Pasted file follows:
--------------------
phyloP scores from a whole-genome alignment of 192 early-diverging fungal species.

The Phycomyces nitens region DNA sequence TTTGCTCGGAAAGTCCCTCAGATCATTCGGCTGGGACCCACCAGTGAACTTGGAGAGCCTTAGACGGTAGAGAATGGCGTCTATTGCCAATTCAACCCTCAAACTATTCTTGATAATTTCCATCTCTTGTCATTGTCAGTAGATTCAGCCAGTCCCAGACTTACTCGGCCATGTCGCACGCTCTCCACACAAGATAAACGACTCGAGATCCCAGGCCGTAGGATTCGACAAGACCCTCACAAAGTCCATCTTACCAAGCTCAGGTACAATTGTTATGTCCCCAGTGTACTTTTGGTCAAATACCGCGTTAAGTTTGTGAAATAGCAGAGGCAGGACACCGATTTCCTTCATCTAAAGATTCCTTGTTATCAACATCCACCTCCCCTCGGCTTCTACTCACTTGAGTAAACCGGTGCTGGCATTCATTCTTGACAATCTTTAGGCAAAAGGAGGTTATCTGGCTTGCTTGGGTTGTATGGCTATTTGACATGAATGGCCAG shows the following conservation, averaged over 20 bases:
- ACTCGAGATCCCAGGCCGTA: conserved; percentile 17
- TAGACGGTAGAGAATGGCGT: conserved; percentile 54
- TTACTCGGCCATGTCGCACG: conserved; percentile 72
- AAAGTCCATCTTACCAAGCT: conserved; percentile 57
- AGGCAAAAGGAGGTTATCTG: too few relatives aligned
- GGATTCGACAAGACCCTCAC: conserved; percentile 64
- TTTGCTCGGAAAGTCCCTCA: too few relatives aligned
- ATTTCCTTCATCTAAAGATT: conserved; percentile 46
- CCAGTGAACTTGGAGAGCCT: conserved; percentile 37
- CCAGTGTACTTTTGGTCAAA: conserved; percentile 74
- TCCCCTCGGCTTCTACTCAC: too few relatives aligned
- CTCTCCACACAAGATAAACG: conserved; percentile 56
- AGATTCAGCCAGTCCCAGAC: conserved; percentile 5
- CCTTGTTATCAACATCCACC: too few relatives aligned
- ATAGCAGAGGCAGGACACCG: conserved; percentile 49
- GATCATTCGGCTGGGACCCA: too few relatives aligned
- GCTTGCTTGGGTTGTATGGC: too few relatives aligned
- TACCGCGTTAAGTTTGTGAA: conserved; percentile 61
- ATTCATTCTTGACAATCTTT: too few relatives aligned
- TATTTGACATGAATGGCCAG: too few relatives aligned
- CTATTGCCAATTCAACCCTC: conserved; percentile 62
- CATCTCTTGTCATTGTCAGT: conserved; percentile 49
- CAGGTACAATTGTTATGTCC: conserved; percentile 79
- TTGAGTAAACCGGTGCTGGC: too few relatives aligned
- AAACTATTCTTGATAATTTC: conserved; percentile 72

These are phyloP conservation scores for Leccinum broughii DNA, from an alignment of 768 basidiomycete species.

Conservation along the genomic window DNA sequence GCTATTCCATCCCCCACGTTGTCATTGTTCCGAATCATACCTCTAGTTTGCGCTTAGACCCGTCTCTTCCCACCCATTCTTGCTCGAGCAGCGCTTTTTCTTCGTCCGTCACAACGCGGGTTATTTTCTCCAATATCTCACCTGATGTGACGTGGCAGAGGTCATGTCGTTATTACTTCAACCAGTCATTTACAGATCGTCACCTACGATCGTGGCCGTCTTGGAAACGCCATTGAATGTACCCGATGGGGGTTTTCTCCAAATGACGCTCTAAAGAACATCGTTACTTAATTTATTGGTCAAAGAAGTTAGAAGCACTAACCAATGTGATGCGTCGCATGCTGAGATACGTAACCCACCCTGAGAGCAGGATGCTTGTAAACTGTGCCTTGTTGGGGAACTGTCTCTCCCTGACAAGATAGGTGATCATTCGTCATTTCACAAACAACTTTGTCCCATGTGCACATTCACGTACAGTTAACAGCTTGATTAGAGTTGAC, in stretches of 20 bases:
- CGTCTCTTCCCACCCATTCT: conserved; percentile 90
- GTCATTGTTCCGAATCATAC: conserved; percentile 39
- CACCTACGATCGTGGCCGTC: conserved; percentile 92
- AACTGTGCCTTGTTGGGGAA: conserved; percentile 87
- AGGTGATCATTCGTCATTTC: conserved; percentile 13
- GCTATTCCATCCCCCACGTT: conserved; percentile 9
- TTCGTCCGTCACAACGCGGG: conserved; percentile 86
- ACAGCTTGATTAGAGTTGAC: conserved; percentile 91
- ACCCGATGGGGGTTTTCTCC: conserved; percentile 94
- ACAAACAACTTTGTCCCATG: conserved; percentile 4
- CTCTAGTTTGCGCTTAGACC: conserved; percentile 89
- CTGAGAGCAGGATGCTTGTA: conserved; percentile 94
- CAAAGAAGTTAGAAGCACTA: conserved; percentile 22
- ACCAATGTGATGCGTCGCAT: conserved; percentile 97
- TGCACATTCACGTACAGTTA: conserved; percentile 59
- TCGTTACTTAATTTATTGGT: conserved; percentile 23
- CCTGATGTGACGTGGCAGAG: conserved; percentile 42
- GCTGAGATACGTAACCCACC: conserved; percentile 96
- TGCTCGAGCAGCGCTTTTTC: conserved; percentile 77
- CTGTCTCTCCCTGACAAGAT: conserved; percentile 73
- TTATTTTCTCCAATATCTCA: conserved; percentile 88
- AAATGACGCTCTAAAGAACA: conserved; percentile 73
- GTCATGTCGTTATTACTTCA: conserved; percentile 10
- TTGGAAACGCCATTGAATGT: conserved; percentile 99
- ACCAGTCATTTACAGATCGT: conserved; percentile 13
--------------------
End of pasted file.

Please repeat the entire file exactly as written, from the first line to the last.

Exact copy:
phyloP scores from a whole-genome alignment of 192 early-diverging fungal species.

The Phycomyces nitens region DNA sequence TTTGCTCGGAAAGTCCCTCAGATCATTCGGCTGGGACCCACCAGTGAACTTGGAGAGCCTTAGACGGTAGAGAATGGCGTCTATTGCCAATTCAACCCTCAAACTATTCTTGATAATTTCCATCTCTTGTCATTGTCAGTAGATTCAGCCAGTCCCAGACTTACTCGGCCATGTCGCACGCTCTCCACACAAGATAAACGACTCGAGATCCCAGGCCGTAGGATTCGACAAGACCCTCACAAAGTCCATCTTACCAAGCTCAGGTACAATTGTTATGTCCCCAGTGTACTTTTGGTCAAATACCGCGTTAAGTTTGTGAAATAGCAGAGGCAGGACACCGATTTCCTTCATCTAAAGATTCCTTGTTATCAACATCCACCTCCCCTCGGCTTCTACTCACTTGAGTAAACCGGTGCTGGCATTCATTCTTGACAATCTTTAGGCAAAAGGAGGTTATCTGGCTTGCTTGGGTTGTATGGCTATTTGACATGAATGGCCAG shows the following conservation, averaged over 20 bases:
- ACTCGAGATCCCAGGCCGTA: conserved; percentile 17
- TAGACGGTAGAGAATGGCGT: conserved; percentile 54
- TTACTCGGCCATGTCGCACG: conserved; percentile 72
- AAAGTCCATCTTACCAAGCT: conserved; percentile 57
- AGGCAAAAGGAGGTTATCTG: too few relatives aligned
- GGATTCGACAAGACCCTCAC: conserved; percentile 64
- TTTGCTCGGAAAGTCCCTCA: too few relatives aligned
- ATTTCCTTCATCTAAAGATT: conserved; percentile 46
- CCAGTGAACTTGGAGAGCCT: conserved; percentile 37
- CCAGTGTACTTTTGGTCAAA: conserved; percentile 74
- TCCCCTCGGCTTCTACTCAC: too few relatives aligned
- CTCTCCACACAAGATAAACG: conserved; percentile 56
- AGATTCAGCCAGTCCCAGAC: conserved; percentile 5
- CCTTGTTATCAACATCCACC: too few relatives aligned
- ATAGCAGAGGCAGGACACCG: conserved; percentile 49
- GATCATTCGGCTGGGACCCA: too few relatives aligned
- GCTTGCTTGGGTTGTATGGC: too few relatives aligned
- TACCGCGTTAAGTTTGTGAA: conserved; percentile 61
- ATTCATTCTTGACAATCTTT: too few relatives aligned
- TATTTGACATGAATGGCCAG: too few relatives aligned
- CTATTGCCAATTCAACCCTC: conserved; percentile 62
- CATCTCTTGTCATTGTCAGT: conserved; percentile 49
- CAGGTACAATTGTTATGTCC: conserved; percentile 79
- TTGAGTAAACCGGTGCTGGC: too few relatives aligned
- AAACTATTCTTGATAATTTC: conserved; percentile 72

These are phyloP conservation scores for Leccinum broughii DNA, from an alignment of 768 basidiomycete species.

Conservation along the genomic window DNA sequence GCTATTCCATCCCCCACGTTGTCATTGTTCCGAATCATACCTCTAGTTTGCGCTTAGACCCGTCTCTTCCCACCCATTCTTGCTCGAGCAGCGCTTTTTCTTCGTCCGTCACAACGCGGGTTATTTTCTCCAATATCTCACCTGATGTGACGTGGCAGAGGTCATGTCGTTATTACTTCAACCAGTCATTTACAGATCGTCACCTACGATCGTGGCCGTCTTGGAAACGCCATTGAATGTACCCGATGGGGGTTTTCTCCAAATGACGCTCTAAAGAACATCGTTACTTAATTTATTGGTCAAAGAAGTTAGAAGCACTAACCAATGTGATGCGTCGCATGCTGAGATACGTAACCCACCCTGAGAGCAGGATGCTTGTAAACTGTGCCTTGTTGGGGAACTGTCTCTCCCTGACAAGATAGGTGATCATTCGTCATTTCACAAACAACTTTGTCCCATGTGCACATTCACGTACAGTTAACAGCTTGATTAGAGTTGAC, in stretches of 20 bases:
- CGTCTCTTCCCACCCATTCT: conserved; percentile 90
- GTCATTGTTCCGAATCATAC: conserved; percentile 39
- CACCTACGATCGTGGCCGTC: conserved; percentile 92
- AACTGTGCCTTGTTGGGGAA: conserved; percentile 87
- AGGTGATCATTCGTCATTTC: conserved; percentile 13
- GCTATTCCATCCCCCACGTT: conserved; percentile 9
- TTCGTCCGTCACAACGCGGG: conserved; percentile 86
- ACAGCTTGATTAGAGTTGAC: conserved; percentile 91
- ACCCGATGGGGGTTTTCTCC: conserved; percentile 94
- ACAAACAACTTTGTCCCATG: conserved; percentile 4
- CTCTAGTTTGCGCTTAGACC: conserved; percentile 89
- CTGAGAGCAGGATGCTTGTA: conserved; percentile 94
- CAAAGAAGTTAGAAGCACTA: conserved; percentile 22
- ACCAATGTGATGCGTCGCAT: conserved; percentile 97
- TGCACATTCACGTACAGTTA: conserved; percentile 59
- TCGTTACTTAATTTATTGGT: conserved; percentile 23
- CCTGATGTGACGTGGCAGAG: conserved; percentile 42
- GCTGAGATACGTAACCCACC: conserved; percentile 96
- TGCTCGAGCAGCGCTTTTTC: conserved; percentile 77
- CTGTCTCTCCCTGACAAGAT: conserved; percentile 73
- TTATTTTCTCCAATATCTCA: conserved; percentile 88
- AAATGACGCTCTAAAGAACA: conserved; percentile 73
- GTCATGTCGTTATTACTTCA: conserved; percentile 10
- TTGGAAACGCCATTGAATGT: conserved; percentile 99
- ACCAGTCATTTACAGATCGT: conserved; percentile 13